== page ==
Born in 1988 Georgetown, Malaysia and having graduated with a degree in IT, Terance Chen first workedas a technical support with Dellin the military and government sector before moving on to Motorola as a radio engineer, assisting the SEA team for security measurement under government, military and private sector.Music has been a huge influence in the development of his artistry. He started from classic hip-hop bands like beastie boys and would soon discover their earlier punk music, which then led to an obsession with post-punk, gothic bands and more recently, avant-garde experimental noise. His music taste informed his artistic worldview, thus paving the eventual path towards forming his very own leather brand.

In 2014, Chen started a pop-up store inside a friend’s cafe, providing restoration and polishing services for leather shoes. A few months after that, he quit his corporate job and started working part-time at the cafe whilst continuing his pop-up. He soon found himself in a difficult position financially, which propelled the beginning of his leather craft label with a starting capital of 500 Malaysian Ringgit. He bought his first piece of hide along with a few essential tools and was ready to start work. In April 2015, the first product was made. It was a leather belt made of natural vegetable-tanned leather that was paired with a classic solid brass buckle. The product, with its use of leather and metal, showed influences from the Americana style and the denimhead culture. His first customers were amongst people and friends within the cafe community. To grow the brand further, he also started making small leather accessories.

As a bespoke leather brand, it is important to first prioritize and understand the client’s needs. Based on the first discussion, an initial sketch would be drawn and a few leather choices would be given according to the budget and subject matter. When the design is finalized, Chen would commence work right away. The brand enforces a full payment policy as soon as they receive a go for the project. Most of the time, the costs of the projects are at 65%-75% depending on how appealing they are to the brand as a whole. As cringing as it might sound, Utile is built around and fueled by passion. As of this year, the brand is hoping to initiate at least a 225% mark up on every single product as compare to the industry standards of around 400-1500%. For the general consumer, the relatively low mark-up is very reasonable but it is definitely not the same case from a maker’s point of view.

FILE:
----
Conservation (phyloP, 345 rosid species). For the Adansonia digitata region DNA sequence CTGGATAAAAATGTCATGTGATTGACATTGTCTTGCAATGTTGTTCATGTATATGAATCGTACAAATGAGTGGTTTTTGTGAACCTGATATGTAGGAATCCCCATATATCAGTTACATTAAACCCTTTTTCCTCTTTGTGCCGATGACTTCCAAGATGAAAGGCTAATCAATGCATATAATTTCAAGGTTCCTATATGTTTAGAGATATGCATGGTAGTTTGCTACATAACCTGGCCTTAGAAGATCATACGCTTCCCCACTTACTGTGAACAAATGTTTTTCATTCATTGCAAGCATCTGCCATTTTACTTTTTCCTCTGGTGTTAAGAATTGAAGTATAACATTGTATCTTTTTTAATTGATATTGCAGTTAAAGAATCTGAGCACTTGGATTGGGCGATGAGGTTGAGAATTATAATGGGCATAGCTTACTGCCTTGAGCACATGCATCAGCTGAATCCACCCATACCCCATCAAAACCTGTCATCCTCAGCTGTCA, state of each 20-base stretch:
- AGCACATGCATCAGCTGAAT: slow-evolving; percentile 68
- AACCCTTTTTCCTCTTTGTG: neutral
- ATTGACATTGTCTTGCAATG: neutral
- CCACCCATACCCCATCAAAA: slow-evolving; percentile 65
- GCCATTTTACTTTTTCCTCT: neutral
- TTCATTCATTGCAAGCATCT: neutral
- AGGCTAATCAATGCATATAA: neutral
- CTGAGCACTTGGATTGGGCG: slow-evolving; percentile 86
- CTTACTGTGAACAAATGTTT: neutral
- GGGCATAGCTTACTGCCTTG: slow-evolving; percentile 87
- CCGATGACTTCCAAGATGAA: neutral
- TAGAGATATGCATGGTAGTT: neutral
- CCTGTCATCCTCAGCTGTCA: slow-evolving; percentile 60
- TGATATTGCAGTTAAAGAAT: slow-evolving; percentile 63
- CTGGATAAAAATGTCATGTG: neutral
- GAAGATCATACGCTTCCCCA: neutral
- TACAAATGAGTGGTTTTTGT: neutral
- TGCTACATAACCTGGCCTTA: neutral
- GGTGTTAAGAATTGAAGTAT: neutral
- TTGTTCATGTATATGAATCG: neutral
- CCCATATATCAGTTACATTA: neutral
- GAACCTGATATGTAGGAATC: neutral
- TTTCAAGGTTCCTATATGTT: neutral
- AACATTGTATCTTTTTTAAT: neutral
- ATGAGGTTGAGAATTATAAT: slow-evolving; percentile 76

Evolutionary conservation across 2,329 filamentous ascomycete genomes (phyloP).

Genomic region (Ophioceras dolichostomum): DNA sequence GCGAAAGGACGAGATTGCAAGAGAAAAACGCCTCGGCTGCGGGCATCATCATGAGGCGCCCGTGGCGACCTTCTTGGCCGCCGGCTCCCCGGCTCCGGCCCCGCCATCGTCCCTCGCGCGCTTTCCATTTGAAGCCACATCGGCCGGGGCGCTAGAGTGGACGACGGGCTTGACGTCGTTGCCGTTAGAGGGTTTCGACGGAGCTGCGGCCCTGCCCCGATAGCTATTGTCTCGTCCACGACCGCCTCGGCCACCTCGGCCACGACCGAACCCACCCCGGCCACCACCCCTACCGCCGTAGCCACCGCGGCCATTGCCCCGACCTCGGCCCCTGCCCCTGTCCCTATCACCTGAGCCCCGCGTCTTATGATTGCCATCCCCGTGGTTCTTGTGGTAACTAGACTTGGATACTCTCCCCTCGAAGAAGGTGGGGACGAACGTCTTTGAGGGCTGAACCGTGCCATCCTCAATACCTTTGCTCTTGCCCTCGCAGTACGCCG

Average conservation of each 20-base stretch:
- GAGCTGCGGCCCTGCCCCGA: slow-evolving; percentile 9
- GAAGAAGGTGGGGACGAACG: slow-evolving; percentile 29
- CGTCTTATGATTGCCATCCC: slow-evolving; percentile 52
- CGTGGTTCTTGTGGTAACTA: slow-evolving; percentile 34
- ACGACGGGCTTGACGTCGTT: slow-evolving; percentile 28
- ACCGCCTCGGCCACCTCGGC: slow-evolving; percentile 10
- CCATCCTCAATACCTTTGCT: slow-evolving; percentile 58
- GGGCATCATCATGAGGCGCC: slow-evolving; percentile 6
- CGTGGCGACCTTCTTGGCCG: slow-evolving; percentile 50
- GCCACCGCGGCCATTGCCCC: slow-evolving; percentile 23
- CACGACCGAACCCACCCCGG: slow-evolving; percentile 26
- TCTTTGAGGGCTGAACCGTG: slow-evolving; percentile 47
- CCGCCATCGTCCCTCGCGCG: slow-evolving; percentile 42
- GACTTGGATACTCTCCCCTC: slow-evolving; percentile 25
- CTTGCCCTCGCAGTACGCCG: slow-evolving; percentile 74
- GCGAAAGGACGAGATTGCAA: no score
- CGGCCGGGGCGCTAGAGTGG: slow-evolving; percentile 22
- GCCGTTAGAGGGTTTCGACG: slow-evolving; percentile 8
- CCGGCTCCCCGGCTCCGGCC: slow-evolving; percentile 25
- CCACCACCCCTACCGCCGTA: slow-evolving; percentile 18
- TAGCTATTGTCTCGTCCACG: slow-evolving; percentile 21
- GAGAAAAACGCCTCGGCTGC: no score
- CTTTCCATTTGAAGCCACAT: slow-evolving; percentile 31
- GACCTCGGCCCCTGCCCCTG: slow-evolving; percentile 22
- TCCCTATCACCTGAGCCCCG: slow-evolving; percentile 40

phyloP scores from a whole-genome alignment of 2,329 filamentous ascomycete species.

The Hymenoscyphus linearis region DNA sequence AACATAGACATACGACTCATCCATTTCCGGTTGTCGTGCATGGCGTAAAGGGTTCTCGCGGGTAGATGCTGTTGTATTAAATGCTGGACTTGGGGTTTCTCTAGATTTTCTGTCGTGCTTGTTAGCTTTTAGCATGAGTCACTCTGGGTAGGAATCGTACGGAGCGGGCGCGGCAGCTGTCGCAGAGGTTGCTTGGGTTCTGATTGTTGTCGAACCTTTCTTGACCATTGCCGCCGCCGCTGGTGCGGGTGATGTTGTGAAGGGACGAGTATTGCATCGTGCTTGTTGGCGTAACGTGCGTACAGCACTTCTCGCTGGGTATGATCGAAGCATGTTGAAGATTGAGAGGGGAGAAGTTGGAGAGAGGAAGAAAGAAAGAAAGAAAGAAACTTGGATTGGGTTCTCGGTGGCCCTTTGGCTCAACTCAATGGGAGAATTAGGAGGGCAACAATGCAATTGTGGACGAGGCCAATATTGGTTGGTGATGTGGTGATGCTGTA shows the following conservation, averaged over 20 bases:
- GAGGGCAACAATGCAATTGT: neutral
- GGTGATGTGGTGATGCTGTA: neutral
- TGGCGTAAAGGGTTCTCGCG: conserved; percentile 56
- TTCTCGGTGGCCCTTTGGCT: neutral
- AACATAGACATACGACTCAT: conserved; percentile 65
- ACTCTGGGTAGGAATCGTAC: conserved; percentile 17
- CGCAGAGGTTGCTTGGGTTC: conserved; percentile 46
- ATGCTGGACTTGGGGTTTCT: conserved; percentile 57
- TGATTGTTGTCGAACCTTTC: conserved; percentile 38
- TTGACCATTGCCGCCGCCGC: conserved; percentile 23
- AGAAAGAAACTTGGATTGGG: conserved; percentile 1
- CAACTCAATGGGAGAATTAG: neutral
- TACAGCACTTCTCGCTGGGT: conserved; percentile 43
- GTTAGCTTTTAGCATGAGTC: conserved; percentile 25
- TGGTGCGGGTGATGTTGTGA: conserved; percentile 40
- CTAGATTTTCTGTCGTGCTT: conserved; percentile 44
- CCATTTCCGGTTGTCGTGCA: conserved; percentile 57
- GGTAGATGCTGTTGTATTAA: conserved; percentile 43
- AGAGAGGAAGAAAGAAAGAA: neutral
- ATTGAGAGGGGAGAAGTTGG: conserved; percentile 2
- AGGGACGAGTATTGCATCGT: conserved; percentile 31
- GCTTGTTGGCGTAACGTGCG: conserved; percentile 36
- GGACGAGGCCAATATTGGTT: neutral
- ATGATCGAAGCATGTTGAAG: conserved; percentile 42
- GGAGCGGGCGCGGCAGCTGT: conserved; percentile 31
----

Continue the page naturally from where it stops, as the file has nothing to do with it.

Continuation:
To this day, what continues to drive the brand is the sense of fulfillment. It is apleasure and of great satisfaction to realizea customer’s fantasy on having anything made with leather. For Chen, one of the happiest thing is to have that capacity to introduce and influence others with the things he likes and to be able to pass down the right knowledge and information to educate a larger audience about traditional leather crafting. What he finds truly heartening is when clients showed off their leather goods to their friends and introduce them to his brand. Five years on, Chen believes that he had done a good job in introducing the culture and to whoeverhe had met during this journey.

One of the biggest challenges for Utile as a leather craft brand is pricing. Growing up in Penang, Malaysia, Thailand is a just a few hours away. It was too common to have visitors coming back from Thailand, bringing back souvenirs like keychain or diary covers made from leather with their initials on them, which would cost a mere 15 - 30 Malaysian Ringgit. As a result, most people, having compared their products with what they had always been familiar with, Utile’s pricing seemed rather exorbitant. Yet, there is no shame in saying this, you get what you pay for. 

The brand sources raw materials from different tanneries across the globe and had chosen to work with designer leathers whose quality is not only outstanding, but more importantly now than ever, are sourced and produced professionally whilst upholding strict ethical measures. Such materials tend to be a lot stronger than lower budget tanneries and is the main contributing factor to the relatively high price tag. The real challenge now is to price the products within a range that is fair to customers and sustainable to the business.

Utile is 6 years old now. With one more craftsman partner now, Chen hopes to expand production to a global scale once the team have mastered the skills and techniques expected of them. The long term goal would be to make Utile an iconic Malaysian brand while maintaining the high standards that the brands always strive for. Just imagine, a world where high quality leather craft is the norm, where even affordable ones will be made of high quality designer leather combine with some top notch craftmanship. For Utile to become the norm of leather craft, in his own words, ‘it gives me the chill’.

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